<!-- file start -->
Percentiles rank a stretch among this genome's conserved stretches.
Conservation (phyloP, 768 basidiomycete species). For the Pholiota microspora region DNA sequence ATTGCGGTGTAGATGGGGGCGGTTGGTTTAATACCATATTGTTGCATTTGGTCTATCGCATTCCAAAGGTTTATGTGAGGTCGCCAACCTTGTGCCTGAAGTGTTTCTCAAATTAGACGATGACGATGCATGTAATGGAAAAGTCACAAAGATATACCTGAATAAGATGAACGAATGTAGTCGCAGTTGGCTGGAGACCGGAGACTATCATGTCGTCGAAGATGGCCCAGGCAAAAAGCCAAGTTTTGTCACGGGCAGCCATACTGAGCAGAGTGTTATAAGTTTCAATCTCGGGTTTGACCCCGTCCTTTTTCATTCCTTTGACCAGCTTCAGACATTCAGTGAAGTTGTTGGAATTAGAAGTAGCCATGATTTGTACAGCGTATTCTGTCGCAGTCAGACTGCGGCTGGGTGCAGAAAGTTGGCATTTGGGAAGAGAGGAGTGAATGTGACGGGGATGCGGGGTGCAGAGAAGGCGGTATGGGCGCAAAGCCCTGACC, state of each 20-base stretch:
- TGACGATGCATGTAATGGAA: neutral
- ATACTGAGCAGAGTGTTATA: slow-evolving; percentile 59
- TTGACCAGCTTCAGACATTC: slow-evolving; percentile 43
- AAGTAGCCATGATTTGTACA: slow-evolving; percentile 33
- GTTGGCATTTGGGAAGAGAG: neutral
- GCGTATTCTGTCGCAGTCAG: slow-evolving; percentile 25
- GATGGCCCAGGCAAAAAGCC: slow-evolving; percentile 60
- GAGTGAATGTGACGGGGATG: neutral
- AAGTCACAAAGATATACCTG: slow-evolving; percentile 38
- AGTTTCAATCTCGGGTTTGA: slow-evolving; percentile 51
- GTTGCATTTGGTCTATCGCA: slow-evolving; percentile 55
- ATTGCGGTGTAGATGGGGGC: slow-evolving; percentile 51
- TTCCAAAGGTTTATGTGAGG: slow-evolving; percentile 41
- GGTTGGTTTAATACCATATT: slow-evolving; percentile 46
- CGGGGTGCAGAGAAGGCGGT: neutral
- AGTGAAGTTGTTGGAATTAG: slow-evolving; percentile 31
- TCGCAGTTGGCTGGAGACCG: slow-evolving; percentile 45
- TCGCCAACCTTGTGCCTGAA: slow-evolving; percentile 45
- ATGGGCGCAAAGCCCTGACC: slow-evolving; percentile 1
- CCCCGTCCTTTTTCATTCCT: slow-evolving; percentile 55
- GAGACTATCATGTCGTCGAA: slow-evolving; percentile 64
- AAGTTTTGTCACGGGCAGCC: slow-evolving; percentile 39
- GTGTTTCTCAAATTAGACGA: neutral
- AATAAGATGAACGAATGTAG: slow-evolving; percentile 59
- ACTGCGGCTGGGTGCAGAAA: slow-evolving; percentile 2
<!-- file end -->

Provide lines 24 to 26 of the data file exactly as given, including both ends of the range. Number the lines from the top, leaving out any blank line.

- AAGTTTTGTCACGGGCAGCC: slow-evolving; percentile 39
- GTGTTTCTCAAATTAGACGA: neutral
- AATAAGATGAACGAATGTAG: slow-evolving; percentile 59